As the archbishop prepares the table, prepares the bread and wine and preparing to say, in persona Christi, "this is my body, this is my blood," the people at St. Stephen's start to sing: Meine Hoffnung und meine Freude, meine Stärke, mein licht, Christus meine Zuversicht ... But who is this hope? What is this joy? This strength and light we trust?

Brian McLaren recently wrote, "God revealed in Christ crucified shows us a vision of God that identifies with the victim rather than the perpetrator, identifies with the one suffering rather than the one inflicting suffering." For this, he was called a spiritual wolf. To this, the head of the Southern Baptists responded, "If so, then we have no Gospel, we have no hope of everlasting life."

This is, indeed, what's at stake. What is the Gospel? Who is Christ, and what does Christ mean? Is Christ a part of the cover-up and consolidation of power, the thing attacked when someone stands up and says "I was abused by a priest," or is he the God of the victims?

Put it another way: This Easter, a man is holding up photos of priests' victims in Rome. This Easter, part of the procession, part of the goings-on at the celebration of the resurrection, will be this man protesting with pictures of the abused. Does this "spoil the festival of redemption"? Do these faces somehow distract from or clash with the suffering of Christ?

Or is this exactly what Christ's death was about? Do the faces in those pictures not also represent Christ, the ones who, like Christ, had their bodies broken? When we see these pictures, should we not identify them with Christ, as Christ, who came to suffer, identified with them?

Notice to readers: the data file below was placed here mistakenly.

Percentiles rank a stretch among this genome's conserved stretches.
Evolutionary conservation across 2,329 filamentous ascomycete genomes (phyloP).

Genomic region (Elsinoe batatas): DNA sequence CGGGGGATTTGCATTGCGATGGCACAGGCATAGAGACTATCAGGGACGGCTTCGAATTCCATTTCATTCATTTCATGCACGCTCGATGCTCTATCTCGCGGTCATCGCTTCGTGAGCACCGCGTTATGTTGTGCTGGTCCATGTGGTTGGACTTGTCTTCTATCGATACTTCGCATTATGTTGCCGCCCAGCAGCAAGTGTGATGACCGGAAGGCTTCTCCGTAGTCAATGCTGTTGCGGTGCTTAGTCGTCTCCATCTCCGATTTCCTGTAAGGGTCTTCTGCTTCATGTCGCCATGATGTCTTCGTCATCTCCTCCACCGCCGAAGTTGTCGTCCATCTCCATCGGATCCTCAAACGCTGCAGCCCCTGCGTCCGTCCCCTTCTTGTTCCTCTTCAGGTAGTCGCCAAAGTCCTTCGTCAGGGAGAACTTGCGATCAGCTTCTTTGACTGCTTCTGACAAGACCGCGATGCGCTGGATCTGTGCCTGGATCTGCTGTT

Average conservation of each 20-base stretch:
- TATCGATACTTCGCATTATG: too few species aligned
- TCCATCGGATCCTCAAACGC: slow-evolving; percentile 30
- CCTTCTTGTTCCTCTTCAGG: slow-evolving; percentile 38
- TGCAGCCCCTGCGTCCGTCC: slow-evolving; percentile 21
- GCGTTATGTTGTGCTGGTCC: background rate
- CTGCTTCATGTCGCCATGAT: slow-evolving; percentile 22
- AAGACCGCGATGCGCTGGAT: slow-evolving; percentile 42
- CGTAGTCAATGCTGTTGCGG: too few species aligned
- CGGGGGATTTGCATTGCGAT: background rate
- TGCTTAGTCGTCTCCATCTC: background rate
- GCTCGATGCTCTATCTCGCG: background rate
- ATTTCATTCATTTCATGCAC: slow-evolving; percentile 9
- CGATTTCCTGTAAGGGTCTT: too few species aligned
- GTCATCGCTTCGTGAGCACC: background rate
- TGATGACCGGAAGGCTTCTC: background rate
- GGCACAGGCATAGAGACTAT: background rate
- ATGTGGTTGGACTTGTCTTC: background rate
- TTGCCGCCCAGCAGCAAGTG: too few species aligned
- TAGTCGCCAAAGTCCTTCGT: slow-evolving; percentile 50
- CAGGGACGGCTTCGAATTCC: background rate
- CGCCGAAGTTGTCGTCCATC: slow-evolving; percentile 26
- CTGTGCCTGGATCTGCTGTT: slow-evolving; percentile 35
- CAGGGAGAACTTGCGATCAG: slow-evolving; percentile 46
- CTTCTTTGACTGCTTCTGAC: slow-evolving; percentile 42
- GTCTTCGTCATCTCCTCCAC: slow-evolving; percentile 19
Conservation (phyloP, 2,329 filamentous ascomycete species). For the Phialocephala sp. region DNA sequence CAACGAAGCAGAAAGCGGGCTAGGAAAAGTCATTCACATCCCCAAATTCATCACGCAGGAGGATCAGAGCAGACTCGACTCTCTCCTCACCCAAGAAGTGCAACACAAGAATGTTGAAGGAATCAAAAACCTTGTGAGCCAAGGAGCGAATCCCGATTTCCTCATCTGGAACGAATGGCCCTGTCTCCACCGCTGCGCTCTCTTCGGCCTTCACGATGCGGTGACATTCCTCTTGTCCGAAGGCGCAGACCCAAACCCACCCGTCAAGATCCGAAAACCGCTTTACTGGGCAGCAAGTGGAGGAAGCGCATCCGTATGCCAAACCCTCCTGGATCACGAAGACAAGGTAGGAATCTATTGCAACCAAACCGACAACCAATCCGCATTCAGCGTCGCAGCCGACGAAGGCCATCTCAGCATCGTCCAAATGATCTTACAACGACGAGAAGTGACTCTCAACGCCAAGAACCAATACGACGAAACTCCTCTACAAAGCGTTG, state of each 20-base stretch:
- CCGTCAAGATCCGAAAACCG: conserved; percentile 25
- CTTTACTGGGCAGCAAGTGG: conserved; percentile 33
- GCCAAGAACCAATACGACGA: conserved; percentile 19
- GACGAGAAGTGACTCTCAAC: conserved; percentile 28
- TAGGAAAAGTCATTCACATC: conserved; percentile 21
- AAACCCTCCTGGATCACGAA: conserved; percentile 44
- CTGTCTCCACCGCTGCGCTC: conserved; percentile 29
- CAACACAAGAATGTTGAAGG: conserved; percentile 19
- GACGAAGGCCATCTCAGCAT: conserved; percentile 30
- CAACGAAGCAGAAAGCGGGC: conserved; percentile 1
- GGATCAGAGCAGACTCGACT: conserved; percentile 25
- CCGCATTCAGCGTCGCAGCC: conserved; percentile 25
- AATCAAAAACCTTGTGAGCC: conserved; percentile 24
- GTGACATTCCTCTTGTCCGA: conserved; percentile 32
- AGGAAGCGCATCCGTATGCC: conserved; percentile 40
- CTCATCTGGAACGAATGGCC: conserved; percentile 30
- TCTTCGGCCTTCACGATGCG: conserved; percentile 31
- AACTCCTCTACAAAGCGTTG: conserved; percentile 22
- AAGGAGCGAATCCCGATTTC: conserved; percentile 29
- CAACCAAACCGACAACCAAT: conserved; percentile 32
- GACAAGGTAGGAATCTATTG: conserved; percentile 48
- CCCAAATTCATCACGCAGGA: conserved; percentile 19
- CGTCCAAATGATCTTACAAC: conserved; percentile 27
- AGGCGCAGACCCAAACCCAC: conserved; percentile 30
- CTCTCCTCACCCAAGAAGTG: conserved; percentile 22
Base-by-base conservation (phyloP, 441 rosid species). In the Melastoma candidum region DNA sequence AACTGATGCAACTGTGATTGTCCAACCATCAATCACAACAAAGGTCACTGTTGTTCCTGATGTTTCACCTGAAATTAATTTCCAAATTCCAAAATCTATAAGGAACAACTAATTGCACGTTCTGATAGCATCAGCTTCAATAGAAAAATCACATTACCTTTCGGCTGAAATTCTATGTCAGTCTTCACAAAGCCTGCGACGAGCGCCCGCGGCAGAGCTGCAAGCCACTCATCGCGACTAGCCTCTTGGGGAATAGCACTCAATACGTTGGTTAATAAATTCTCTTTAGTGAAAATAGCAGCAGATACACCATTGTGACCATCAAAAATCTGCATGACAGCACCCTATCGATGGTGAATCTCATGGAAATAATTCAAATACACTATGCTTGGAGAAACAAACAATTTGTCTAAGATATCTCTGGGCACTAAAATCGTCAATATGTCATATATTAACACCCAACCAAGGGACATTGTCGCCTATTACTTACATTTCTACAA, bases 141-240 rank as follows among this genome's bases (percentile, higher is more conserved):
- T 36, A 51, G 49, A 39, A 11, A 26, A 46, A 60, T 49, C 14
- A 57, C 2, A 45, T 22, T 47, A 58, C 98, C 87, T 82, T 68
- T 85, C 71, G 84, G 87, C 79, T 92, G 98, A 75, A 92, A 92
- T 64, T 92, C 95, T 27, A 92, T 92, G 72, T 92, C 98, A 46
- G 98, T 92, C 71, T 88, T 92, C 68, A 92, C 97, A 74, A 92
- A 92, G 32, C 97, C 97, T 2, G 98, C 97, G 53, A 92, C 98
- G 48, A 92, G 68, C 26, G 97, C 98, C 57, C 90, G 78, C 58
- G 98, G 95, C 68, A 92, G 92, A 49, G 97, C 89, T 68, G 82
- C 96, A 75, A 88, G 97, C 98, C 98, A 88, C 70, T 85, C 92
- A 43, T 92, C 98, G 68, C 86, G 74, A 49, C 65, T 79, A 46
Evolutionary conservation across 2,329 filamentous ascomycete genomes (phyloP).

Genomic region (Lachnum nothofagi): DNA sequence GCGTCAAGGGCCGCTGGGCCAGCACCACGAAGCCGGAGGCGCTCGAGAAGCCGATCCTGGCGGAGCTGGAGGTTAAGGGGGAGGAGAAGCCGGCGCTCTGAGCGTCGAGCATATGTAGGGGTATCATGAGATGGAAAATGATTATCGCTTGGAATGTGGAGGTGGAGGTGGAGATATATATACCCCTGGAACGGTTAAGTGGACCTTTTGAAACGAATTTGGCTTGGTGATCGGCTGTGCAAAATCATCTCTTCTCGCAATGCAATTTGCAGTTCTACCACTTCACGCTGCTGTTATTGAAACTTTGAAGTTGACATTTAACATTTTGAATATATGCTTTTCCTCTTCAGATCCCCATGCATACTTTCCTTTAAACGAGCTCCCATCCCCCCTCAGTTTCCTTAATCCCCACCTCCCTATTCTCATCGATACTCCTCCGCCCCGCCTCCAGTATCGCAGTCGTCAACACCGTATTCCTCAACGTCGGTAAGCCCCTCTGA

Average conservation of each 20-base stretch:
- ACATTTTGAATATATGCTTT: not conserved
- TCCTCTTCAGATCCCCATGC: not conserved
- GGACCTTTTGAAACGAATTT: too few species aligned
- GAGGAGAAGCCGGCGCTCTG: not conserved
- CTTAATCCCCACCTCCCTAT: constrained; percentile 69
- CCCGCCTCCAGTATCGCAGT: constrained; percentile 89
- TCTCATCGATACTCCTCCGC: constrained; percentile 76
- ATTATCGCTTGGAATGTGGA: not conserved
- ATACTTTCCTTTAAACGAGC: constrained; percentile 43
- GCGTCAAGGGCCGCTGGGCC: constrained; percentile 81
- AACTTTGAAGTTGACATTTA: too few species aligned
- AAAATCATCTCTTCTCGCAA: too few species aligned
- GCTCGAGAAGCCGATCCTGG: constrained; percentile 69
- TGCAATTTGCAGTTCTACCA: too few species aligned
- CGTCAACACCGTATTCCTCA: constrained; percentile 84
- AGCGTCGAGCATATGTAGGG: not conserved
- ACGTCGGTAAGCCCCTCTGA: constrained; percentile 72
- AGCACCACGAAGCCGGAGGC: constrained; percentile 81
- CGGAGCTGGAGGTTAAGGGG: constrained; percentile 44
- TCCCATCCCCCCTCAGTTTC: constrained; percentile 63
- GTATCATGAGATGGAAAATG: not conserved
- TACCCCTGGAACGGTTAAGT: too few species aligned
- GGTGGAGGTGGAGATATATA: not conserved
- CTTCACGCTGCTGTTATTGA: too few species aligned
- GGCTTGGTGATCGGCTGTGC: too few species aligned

If these photos distract from redemption, if they distract from the salvific work, then what could that redemption even mean?

I think I know and I think it's clear which side I'm on, but maybe it's not. Maybe my mere presence here, at the gate in the Gothic cathedral, singing, auf dich vertrau ich und fürcht mich nicht, acts as a "but" to the scandal. As if I've mitigated it somehow. "People were hurt, it was hideous and horrible, but ..." But I'm still here. And does my presence seek or act to justify? To excuse? When I stand here, waiting to watch Christ die again, who am I identified with: the crucifiers or the crucified, the rapists or the raped? I may have already answered, by standing here, the question of the meaning of this, but how? I find solace here, and find, here, I can seek to surrender my own violence, my own perpetrations, can give up that and the power I think I have, but what if I, in bowing my head, have instead communicated solidarity with those who victimize and seek to silence the victims?

When the people clack their clackers in St. Stephen's, I don't what it means. It comes in the place where other congregations say "hallelujah," or "amen," but it doesn't seem like assent. It sounds like fury. It sounds like dissent, like disruption and protest and no. It is inscrutable to me. When Christ dies on the cross, I wonder if that's not inscrutable too, since even those who fix their eyes on this can't agree on what they see. And maybe I'm inscrutable, here, for it is not all clear what my standing in St. Stephen's means.

It is not always easy to know what this, or I, am supposed to be.

The archbishop raises up the bread, and I can see him from the back, even though he has no miter now, but only because I'm tall enough to see. Later, he will say, "For some of us, the church's immaculate appearance was more important than anything else." Later, he will say, "We confess our guilt to the many whom we have wronged as a church." Now he takes the wine from a boy, and a little water and a cloth with which to wipe his hands. The ritual proceeds as it always proceeds, even though we may not know what it means. Behind me, a man with a video camera plays the scene back to himself, to see if he's got it, and on the little screen the tiny church, small and tinny, sings:

Meine Hoffnung und meine Freude,
meine Stärke, mein Licht,
Christus meine Zuversicht,
auf dich vertrau ich und fürcht mich nicht,
auf dich vertrau ich und fürcht mich nicht.